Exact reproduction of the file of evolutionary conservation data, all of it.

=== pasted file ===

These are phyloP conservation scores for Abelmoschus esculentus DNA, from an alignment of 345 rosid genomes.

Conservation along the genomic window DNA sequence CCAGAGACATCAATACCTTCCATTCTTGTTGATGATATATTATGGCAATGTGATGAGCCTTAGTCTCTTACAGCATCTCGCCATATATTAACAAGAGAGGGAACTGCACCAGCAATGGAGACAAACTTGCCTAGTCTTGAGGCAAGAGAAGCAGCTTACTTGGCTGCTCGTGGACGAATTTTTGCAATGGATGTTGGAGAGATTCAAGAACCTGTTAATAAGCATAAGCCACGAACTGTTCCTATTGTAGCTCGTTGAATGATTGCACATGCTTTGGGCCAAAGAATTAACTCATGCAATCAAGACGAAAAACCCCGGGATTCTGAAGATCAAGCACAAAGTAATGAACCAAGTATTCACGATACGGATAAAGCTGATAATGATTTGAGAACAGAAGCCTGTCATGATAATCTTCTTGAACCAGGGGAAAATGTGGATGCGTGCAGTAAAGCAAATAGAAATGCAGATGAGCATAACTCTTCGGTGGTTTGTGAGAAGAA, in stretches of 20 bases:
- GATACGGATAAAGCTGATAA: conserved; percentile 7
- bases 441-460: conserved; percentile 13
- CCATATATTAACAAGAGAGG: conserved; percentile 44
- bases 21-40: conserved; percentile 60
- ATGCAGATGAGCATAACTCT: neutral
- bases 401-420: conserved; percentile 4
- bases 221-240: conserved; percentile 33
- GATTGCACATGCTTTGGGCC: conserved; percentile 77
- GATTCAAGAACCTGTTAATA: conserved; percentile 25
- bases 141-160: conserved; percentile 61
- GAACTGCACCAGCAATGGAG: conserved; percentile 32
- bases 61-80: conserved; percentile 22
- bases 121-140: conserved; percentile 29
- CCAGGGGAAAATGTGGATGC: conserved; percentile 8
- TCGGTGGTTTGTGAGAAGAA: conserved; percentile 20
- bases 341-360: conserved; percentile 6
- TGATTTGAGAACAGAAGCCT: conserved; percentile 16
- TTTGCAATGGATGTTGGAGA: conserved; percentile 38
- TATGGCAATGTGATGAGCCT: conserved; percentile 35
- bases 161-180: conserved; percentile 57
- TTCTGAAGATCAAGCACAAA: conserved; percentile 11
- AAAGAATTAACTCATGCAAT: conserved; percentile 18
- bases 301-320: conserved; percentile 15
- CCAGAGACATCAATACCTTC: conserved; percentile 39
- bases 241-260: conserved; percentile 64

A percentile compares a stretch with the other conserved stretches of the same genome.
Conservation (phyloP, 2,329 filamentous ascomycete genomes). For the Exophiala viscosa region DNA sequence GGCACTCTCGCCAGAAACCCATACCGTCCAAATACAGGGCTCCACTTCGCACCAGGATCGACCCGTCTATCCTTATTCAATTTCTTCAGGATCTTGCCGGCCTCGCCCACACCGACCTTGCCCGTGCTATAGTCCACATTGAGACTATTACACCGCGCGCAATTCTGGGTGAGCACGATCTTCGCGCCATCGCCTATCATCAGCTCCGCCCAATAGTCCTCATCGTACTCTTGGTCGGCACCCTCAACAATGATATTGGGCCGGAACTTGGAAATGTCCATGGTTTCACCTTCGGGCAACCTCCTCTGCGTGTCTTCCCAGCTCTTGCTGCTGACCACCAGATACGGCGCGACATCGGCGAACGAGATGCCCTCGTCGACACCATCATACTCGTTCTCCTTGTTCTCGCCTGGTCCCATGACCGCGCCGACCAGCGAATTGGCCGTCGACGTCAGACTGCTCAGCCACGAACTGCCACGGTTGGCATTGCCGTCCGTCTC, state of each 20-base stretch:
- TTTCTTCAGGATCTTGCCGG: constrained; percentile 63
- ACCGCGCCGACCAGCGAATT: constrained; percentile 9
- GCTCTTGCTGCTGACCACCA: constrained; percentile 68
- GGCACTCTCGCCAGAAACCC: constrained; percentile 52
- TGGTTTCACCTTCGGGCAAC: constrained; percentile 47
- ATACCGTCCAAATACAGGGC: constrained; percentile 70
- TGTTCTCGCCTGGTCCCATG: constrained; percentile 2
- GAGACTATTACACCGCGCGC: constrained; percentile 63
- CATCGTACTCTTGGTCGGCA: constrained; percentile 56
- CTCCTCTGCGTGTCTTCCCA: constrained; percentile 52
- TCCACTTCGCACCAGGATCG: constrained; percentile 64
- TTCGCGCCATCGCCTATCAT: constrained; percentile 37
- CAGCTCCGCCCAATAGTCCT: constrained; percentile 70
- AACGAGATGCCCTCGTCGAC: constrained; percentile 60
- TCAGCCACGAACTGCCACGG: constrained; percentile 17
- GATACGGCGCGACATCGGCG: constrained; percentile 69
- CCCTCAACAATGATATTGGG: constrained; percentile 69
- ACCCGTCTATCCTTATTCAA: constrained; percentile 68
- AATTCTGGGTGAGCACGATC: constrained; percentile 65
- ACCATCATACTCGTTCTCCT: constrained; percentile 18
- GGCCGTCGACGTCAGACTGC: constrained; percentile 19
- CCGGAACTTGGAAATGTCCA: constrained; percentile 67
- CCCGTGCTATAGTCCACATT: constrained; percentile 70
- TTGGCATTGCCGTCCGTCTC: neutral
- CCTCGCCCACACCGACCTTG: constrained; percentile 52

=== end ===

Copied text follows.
These are phyloP conservation scores for Abelmoschus esculentus DNA, from an alignment of 345 rosid genomes.

Conservation along the genomic window DNA sequence CCAGAGACATCAATACCTTCCATTCTTGTTGATGATATATTATGGCAATGTGATGAGCCTTAGTCTCTTACAGCATCTCGCCATATATTAACAAGAGAGGGAACTGCACCAGCAATGGAGACAAACTTGCCTAGTCTTGAGGCAAGAGAAGCAGCTTACTTGGCTGCTCGTGGACGAATTTTTGCAATGGATGTTGGAGAGATTCAAGAACCTGTTAATAAGCATAAGCCACGAACTGTTCCTATTGTAGCTCGTTGAATGATTGCACATGCTTTGGGCCAAAGAATTAACTCATGCAATCAAGACGAAAAACCCCGGGATTCTGAAGATCAAGCACAAAGTAATGAACCAAGTATTCACGATACGGATAAAGCTGATAATGATTTGAGAACAGAAGCCTGTCATGATAATCTTCTTGAACCAGGGGAAAATGTGGATGCGTGCAGTAAAGCAAATAGAAATGCAGATGAGCATAACTCTTCGGTGGTTTGTGAGAAGAA, in stretches of 20 bases:
- GATACGGATAAAGCTGATAA: conserved; percentile 7
- bases 441-460: conserved; percentile 13
- CCATATATTAACAAGAGAGG: conserved; percentile 44
- bases 21-40: conserved; percentile 60
- ATGCAGATGAGCATAACTCT: neutral
- bases 401-420: conserved; percentile 4
- bases 221-240: conserved; percentile 33
- GATTGCACATGCTTTGGGCC: conserved; percentile 77
- GATTCAAGAACCTGTTAATA: conserved; percentile 25
- bases 141-160: conserved; percentile 61
- GAACTGCACCAGCAATGGAG: conserved; percentile 32
- bases 61-80: conserved; percentile 22
- bases 121-140: conserved; percentile 29
- CCAGGGGAAAATGTGGATGC: conserved; percentile 8
- TCGGTGGTTTGTGAGAAGAA: conserved; percentile 20
- bases 341-360: conserved; percentile 6
- TGATTTGAGAACAGAAGCCT: conserved; percentile 16
- TTTGCAATGGATGTTGGAGA: conserved; percentile 38
- TATGGCAATGTGATGAGCCT: conserved; percentile 35
- bases 161-180: conserved; percentile 57
- TTCTGAAGATCAAGCACAAA: conserved; percentile 11
- AAAGAATTAACTCATGCAAT: conserved; percentile 18
- bases 301-320: conserved; percentile 15
- CCAGAGACATCAATACCTTC: conserved; percentile 39
- bases 241-260: conserved; percentile 64

A percentile compares a stretch with the other conserved stretches of the same genome.
Conservation (phyloP, 2,329 filamentous ascomycete genomes). For the Exophiala viscosa region DNA sequence GGCACTCTCGCCAGAAACCCATACCGTCCAAATACAGGGCTCCACTTCGCACCAGGATCGACCCGTCTATCCTTATTCAATTTCTTCAGGATCTTGCCGGCCTCGCCCACACCGACCTTGCCCGTGCTATAGTCCACATTGAGACTATTACACCGCGCGCAATTCTGGGTGAGCACGATCTTCGCGCCATCGCCTATCATCAGCTCCGCCCAATAGTCCTCATCGTACTCTTGGTCGGCACCCTCAACAATGATATTGGGCCGGAACTTGGAAATGTCCATGGTTTCACCTTCGGGCAACCTCCTCTGCGTGTCTTCCCAGCTCTTGCTGCTGACCACCAGATACGGCGCGACATCGGCGAACGAGATGCCCTCGTCGACACCATCATACTCGTTCTCCTTGTTCTCGCCTGGTCCCATGACCGCGCCGACCAGCGAATTGGCCGTCGACGTCAGACTGCTCAGCCACGAACTGCCACGGTTGGCATTGCCGTCCGTCTC, state of each 20-base stretch:
- TTTCTTCAGGATCTTGCCGG: constrained; percentile 63
- ACCGCGCCGACCAGCGAATT: constrained; percentile 9
- GCTCTTGCTGCTGACCACCA: constrained; percentile 68
- GGCACTCTCGCCAGAAACCC: constrained; percentile 52
- TGGTTTCACCTTCGGGCAAC: constrained; percentile 47
- ATACCGTCCAAATACAGGGC: constrained; percentile 70
- TGTTCTCGCCTGGTCCCATG: constrained; percentile 2
- GAGACTATTACACCGCGCGC: constrained; percentile 63
- CATCGTACTCTTGGTCGGCA: constrained; percentile 56
- CTCCTCTGCGTGTCTTCCCA: constrained; percentile 52
- TCCACTTCGCACCAGGATCG: constrained; percentile 64
- TTCGCGCCATCGCCTATCAT: constrained; percentile 37
- CAGCTCCGCCCAATAGTCCT: constrained; percentile 70
- AACGAGATGCCCTCGTCGAC: constrained; percentile 60
- TCAGCCACGAACTGCCACGG: constrained; percentile 17
- GATACGGCGCGACATCGGCG: constrained; percentile 69
- CCCTCAACAATGATATTGGG: constrained; percentile 69
- ACCCGTCTATCCTTATTCAA: constrained; percentile 68
- AATTCTGGGTGAGCACGATC: constrained; percentile 65
- ACCATCATACTCGTTCTCCT: constrained; percentile 18
- GGCCGTCGACGTCAGACTGC: constrained; percentile 19
- CCGGAACTTGGAAATGTCCA: constrained; percentile 67
- CCCGTGCTATAGTCCACATT: constrained; percentile 70
- TTGGCATTGCCGTCCGTCTC: neutral
- CCTCGCCCACACCGACCTTG: constrained; percentile 52